Following their withdrawal from the transaction, Mr and Mrs A (the Potential Buyers) complained that the Agent had not divulged the full details of a local farmer’s tenancy claim for occupancy of all of the land attached to the property. Mr and Mrs A said the sales particulars had not included any reference to the dispute, yet the Agent had been aware of the problem six months before they began marketing the property as the farmer’s representative had written to the Agent setting out the claim. The Potential Buyers also asserted that the Agent had failed to divulge the extent of the land that the farmer was
claiming a tenancy on when they asked the Agent a direct question during the first viewing. The Agent acknowledged that they had received the letter, but said that, as it was unclear whether the farmer had any valid claim on the land, they did not include any details in the sales particulars.
My examination of the letter found that, as the dispute had not been resolved by the point the Agent was instructed to market the property, they were not required to make reference to the claim in the sales particulars. However, the Agent’s correspondence recorded that they had divulged the existence of the dispute to Mr and Mrs A during the viewing, but had not confirmed the extent of the land being claimed by the farmer, choosing instead to offer their observation that they had only seen cows in two of the fields in question. It also became apparent that the Potential Buyers did not find out the full extent of the claim until they approached the farmer directly, previous to which they had commissioned a survey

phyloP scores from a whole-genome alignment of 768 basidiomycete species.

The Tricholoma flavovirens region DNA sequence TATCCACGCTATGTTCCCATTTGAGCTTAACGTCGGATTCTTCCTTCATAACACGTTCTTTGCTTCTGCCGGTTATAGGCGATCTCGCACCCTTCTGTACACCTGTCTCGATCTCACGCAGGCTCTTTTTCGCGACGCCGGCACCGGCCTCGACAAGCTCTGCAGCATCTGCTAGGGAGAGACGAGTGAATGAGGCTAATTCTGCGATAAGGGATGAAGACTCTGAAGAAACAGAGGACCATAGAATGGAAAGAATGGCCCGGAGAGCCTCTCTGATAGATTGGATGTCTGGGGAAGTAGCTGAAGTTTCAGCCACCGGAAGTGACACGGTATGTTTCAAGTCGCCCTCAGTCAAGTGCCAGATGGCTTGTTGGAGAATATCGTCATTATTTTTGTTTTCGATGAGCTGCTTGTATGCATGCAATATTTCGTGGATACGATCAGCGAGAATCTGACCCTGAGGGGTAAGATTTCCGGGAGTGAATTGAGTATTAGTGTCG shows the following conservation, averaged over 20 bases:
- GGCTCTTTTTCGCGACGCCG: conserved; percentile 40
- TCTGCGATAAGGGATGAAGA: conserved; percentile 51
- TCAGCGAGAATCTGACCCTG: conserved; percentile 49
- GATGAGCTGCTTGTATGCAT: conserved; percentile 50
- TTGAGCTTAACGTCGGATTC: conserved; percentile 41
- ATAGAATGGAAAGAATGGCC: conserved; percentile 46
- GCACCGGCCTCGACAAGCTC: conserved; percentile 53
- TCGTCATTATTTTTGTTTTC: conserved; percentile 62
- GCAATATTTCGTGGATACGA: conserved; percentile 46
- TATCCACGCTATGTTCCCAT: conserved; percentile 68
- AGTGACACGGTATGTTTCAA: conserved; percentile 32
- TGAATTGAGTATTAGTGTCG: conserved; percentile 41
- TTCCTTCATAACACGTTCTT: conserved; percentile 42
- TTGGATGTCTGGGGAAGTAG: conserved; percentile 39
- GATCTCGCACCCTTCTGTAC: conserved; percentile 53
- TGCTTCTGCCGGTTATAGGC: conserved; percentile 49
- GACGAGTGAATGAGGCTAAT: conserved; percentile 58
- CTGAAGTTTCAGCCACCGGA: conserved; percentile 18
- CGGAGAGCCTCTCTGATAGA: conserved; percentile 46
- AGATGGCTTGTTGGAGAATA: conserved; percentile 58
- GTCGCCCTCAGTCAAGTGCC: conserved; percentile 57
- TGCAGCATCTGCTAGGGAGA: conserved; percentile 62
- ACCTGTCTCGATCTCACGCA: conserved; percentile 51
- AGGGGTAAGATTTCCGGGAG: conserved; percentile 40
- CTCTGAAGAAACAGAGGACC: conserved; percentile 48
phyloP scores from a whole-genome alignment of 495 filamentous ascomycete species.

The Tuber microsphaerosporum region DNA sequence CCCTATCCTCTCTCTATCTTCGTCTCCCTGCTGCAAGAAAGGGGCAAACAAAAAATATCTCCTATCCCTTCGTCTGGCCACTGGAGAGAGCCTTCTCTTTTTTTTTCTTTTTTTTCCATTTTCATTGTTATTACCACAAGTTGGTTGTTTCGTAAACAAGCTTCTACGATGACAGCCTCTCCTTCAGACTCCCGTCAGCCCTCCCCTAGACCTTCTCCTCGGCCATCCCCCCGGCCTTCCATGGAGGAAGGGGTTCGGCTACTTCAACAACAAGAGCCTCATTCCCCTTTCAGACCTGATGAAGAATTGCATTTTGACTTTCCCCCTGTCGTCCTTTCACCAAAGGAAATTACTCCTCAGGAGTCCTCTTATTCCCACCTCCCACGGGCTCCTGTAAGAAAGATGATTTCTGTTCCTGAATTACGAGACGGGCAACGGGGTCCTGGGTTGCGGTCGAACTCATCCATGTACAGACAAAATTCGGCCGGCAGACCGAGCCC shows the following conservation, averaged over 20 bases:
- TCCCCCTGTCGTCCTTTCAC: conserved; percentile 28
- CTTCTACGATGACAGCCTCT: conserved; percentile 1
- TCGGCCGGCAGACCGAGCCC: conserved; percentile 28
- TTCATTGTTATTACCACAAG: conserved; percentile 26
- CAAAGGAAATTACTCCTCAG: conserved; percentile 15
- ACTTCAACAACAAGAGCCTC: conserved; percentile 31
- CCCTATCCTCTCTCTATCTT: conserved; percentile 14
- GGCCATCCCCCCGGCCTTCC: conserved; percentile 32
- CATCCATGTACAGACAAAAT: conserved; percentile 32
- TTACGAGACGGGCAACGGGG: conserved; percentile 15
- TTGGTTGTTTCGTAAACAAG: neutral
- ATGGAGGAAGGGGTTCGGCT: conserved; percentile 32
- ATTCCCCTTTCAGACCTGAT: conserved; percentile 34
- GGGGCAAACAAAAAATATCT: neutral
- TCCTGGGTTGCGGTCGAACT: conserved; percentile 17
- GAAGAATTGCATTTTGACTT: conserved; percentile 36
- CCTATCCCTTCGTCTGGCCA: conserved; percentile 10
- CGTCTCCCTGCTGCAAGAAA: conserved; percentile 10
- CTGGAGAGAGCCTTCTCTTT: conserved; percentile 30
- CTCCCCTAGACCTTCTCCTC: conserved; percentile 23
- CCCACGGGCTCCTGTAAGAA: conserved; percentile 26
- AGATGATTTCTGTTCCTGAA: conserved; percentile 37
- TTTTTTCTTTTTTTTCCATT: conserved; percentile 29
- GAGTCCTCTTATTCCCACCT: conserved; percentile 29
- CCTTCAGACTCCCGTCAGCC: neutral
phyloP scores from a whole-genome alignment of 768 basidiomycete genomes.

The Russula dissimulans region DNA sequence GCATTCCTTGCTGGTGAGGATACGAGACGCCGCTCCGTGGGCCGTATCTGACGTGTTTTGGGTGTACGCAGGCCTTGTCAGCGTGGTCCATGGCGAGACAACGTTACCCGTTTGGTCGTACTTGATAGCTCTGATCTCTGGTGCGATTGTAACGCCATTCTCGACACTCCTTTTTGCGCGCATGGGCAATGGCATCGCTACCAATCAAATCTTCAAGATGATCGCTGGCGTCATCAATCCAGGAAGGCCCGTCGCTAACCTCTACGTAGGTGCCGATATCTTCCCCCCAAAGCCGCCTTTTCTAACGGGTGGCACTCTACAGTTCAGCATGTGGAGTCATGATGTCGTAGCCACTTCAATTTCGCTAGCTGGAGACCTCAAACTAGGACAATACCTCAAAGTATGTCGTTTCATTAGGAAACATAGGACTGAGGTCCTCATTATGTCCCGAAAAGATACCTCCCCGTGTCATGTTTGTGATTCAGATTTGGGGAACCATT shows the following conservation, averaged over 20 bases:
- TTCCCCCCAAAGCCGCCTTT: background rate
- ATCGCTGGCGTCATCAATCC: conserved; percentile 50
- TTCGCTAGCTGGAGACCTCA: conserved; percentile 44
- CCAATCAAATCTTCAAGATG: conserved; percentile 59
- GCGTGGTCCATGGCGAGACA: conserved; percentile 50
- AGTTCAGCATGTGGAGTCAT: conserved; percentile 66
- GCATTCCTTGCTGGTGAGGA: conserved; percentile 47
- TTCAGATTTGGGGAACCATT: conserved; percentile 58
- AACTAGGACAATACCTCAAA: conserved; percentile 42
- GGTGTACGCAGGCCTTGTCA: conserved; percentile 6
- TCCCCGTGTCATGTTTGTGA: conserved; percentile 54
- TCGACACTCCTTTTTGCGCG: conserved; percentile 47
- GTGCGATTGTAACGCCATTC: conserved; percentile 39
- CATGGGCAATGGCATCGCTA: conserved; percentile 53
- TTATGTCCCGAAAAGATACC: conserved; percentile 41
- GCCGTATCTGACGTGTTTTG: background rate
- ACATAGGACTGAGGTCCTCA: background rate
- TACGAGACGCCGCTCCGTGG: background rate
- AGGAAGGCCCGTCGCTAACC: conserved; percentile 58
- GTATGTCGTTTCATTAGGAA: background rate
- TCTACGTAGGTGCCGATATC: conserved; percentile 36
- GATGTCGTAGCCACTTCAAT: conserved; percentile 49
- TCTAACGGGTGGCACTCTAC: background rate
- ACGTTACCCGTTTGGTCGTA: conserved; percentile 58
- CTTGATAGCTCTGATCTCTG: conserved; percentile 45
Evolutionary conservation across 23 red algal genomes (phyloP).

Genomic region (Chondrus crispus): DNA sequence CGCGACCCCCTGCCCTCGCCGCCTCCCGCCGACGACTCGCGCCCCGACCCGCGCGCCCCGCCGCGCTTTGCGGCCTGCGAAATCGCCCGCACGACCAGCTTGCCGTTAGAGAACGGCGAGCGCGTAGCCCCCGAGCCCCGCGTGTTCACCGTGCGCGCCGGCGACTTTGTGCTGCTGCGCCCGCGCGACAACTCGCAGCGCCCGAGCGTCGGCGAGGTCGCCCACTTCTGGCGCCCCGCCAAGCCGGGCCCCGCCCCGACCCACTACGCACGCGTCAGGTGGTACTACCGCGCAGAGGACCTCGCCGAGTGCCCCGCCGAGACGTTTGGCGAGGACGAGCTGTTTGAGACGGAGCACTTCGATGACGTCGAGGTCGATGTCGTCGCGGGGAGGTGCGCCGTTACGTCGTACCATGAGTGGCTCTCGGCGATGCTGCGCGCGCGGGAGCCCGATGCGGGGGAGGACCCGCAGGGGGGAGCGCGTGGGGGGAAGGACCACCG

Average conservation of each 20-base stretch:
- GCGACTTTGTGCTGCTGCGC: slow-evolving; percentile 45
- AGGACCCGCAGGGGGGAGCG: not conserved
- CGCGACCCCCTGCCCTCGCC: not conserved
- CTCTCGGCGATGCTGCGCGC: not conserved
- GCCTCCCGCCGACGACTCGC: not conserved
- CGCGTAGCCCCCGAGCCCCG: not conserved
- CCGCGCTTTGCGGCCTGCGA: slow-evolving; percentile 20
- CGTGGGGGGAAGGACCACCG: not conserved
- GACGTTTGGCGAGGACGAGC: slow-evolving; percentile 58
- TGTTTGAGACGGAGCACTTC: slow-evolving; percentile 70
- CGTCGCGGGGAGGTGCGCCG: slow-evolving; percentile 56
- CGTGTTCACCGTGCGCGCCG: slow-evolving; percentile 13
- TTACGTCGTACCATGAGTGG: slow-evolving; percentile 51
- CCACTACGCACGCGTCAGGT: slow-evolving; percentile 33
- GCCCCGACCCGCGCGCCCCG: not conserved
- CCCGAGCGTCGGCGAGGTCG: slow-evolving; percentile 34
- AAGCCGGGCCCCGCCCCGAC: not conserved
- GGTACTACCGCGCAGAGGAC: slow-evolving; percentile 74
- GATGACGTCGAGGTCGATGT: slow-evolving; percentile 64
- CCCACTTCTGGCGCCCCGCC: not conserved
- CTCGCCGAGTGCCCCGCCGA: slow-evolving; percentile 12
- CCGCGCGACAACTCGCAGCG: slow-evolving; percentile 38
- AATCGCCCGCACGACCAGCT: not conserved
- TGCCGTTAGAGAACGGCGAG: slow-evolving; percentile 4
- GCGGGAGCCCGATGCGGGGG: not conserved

and instructed solicitors.
As the Agent was previously aware of the full extent of the farmer’s claim, I was critical of them for not divulging this information to Mr and Mrs A during the initial viewing. It was also clear that the Potential Buyers withdrew from the transaction as soon as this information became known to them. I was therefore persuaded that, had the Agent told them that the farmer was claiming a tenancy on all of the land attached to the property during the initial viewing, Mr and Mrs A would not have proceeded with the transaction. However, I also considered that the Potential Buyers held a degree of responsibility for
the situation arising as they had proceeded knowing that the farmer was utilising some of the land without first satisfying themselves that the property (and all of the land) suited their purposes. Overall, I made an award of £1,102.17, which included 70% of Mr and Mrs A’s survey and legal costs and an element relating to distress, aggravation and inconvenience.
Information which is known by the agent which is of direct relevance to the buyer’s decision, and which they are asked a direct question about, is a specified matter under the Property Misdescription Act. Agents are required, both by the law and the Code of Practice, to disclose the extent of their knowledge. Even if an agent is not asked a direct question, situations may arise where their knowledge will be directly relevant to the buyer’s decision.